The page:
An avid motivational speaker, successful author and only woman CEO in the mutual fund industry, Radhika Gupta, MD & CEO of Edelweiss Asset Management, is indeed a power to reckon with. Gupta shares her experience on 'women in finance' along with key lessons learnt in her own journey. Excerpts:
How would you describe your early professional journey?
It's been a rollercoaster journey, but I am proud to have defied the odds and become the only woman CEO in India's mutual fund's industry. I started my career with McKinsey & Co at the age of 22 and later served as a hedge fund manager at AQR Capital.
I am a graduate of management and technology from the University of Pennsylvania with joint degrees in economics from the Wharton School and Computer Science engineering from the Moore School.
Despite the financial crisis of 2008 you started on your own? Why?
In 2009, I moved to India to start my own venture despite the financial crisis of 2008. It was a tough time to start a business, but I took a leap of faith and invested Rs 25 lakh from my savings into the company. Within a year, the investment had grown to Rs 2 crore. My asset management firm was eventually acquired by the Edelweiss Group in 2014. Today, I have led the company's AUM to grow from Rs 6,000 crore (in 2017) to more than Rs1 lakh crore (February 2023).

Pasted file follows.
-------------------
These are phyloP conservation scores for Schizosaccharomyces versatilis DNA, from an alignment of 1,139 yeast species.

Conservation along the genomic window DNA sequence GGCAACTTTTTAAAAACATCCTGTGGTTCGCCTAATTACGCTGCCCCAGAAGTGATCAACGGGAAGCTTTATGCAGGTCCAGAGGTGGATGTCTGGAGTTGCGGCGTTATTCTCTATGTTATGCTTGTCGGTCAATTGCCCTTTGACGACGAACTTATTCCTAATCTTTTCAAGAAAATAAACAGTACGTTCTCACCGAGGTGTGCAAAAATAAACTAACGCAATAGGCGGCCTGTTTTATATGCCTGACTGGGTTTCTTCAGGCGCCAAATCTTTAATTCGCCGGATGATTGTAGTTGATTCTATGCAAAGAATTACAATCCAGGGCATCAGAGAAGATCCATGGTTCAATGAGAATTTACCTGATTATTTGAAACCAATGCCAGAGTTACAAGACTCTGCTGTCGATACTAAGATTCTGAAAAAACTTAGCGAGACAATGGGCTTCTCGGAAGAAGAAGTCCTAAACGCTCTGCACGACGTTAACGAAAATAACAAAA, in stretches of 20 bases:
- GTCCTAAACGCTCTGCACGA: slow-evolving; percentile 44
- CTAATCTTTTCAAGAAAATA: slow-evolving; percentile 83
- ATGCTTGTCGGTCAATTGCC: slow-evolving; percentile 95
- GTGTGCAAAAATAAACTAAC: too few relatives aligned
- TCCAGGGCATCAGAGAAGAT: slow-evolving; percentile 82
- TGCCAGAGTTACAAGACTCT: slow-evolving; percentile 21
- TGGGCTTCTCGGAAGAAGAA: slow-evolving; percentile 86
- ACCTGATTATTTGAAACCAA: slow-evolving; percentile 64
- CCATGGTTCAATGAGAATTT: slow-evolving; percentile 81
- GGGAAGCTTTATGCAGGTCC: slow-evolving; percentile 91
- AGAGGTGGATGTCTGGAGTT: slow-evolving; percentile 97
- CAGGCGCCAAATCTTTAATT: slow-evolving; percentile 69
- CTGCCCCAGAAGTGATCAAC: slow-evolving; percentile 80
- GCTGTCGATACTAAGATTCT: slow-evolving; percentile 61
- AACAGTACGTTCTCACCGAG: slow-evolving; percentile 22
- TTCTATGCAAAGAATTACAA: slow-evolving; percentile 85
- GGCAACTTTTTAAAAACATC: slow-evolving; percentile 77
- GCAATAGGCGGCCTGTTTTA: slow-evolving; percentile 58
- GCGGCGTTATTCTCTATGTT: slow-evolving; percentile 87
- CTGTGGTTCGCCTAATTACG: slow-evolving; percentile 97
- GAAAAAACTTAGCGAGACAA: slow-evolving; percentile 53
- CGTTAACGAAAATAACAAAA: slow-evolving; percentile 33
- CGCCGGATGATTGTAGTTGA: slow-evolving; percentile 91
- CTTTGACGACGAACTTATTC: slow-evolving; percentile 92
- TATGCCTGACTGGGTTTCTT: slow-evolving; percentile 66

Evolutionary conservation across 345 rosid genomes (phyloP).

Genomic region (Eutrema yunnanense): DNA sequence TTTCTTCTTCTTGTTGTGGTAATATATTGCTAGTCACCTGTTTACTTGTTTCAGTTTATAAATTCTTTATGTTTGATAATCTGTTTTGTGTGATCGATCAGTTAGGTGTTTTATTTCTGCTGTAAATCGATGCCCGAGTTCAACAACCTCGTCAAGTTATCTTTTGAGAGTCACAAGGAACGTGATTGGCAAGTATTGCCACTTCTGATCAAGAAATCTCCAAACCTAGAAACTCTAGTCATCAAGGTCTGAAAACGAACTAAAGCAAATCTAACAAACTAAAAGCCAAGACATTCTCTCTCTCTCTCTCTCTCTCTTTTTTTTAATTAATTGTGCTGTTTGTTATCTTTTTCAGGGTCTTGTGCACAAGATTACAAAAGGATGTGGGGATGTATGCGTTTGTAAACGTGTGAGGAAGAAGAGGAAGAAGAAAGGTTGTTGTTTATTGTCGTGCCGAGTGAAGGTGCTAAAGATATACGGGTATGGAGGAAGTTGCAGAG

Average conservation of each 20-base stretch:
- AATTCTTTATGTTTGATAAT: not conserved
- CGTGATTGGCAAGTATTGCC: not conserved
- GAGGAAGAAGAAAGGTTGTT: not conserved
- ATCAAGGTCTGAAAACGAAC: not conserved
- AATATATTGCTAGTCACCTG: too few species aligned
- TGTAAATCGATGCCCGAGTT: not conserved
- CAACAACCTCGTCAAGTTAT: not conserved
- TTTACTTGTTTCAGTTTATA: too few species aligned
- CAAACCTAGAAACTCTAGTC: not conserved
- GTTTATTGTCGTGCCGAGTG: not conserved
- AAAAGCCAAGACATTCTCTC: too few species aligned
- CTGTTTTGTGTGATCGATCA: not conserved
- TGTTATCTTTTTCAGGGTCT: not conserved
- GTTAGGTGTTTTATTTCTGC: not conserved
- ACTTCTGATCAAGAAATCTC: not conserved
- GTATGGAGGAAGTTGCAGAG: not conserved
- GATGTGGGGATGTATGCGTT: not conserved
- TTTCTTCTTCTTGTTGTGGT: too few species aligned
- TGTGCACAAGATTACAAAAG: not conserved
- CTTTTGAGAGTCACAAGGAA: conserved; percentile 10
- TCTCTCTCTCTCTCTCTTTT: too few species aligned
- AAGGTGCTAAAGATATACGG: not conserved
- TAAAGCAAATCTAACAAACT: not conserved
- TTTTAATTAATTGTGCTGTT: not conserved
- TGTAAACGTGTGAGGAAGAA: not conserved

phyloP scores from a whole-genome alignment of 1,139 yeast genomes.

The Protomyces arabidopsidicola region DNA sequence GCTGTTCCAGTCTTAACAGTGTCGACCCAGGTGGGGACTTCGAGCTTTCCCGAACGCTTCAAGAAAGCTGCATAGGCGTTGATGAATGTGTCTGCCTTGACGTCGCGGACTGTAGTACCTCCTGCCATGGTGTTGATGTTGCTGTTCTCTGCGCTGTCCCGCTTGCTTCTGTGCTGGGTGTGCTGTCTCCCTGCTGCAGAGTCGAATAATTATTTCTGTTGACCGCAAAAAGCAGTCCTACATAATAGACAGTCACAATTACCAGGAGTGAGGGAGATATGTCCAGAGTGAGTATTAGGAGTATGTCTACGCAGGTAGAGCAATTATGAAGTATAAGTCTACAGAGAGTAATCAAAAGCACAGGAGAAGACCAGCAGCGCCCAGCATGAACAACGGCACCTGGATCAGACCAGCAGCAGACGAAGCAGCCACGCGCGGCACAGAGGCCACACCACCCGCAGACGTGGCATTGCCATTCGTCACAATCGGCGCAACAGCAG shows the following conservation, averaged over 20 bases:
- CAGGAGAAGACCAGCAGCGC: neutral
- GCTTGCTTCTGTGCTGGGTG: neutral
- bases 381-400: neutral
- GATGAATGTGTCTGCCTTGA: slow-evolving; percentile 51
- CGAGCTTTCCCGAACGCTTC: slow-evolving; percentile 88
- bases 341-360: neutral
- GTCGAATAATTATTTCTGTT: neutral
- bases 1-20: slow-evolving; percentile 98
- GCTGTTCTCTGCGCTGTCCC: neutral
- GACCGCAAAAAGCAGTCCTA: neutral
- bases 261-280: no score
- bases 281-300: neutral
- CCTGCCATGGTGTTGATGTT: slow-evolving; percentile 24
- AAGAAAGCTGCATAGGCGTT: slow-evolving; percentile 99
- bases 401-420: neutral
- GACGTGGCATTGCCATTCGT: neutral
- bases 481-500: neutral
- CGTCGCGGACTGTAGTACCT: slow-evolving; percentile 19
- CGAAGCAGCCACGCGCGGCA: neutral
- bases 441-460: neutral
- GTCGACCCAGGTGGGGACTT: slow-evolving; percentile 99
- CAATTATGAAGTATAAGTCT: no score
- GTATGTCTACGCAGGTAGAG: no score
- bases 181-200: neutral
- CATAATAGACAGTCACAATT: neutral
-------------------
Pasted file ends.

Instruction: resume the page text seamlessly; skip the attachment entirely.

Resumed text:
'Women in Finance' – is that a natural fit?
In terms of opportunities, I just think women leaders – not just in finance but in all sectors can add so much more. The world that we are moving to is a world where hard skills are being replaced with automation. It’s not about being an autocratic leader; it’s about learning how to lead with empathy, it’s about creativity, and it’s about customer orientation. These are skill sets you learn at the dining table from your mother and grandmothers. Women have all the skills including money management. I don’t think there is a stamp of approval needed on women’s abilities, naturally and anecdotally.
What are five important lessons/suggestions would you offer to young women professionals?
In my book ‘Limitless’ I talk about the hardships, braving multiple rejections, rising again despite the crushing comments, and the lessons learnt. Here are six such takeaways.
- Start taking no for an answer; it will probably do you good
- Embrace feedback and work towards improving yourself
- Begin taking risks, or else you’ll lose yourself to the everyday grind
- Kickstart conversations that you want to have; without doubting yourself
- Admit if you don’t know something and reach out for help
- Strive for work-life integration instead of making work-life ‘perfect’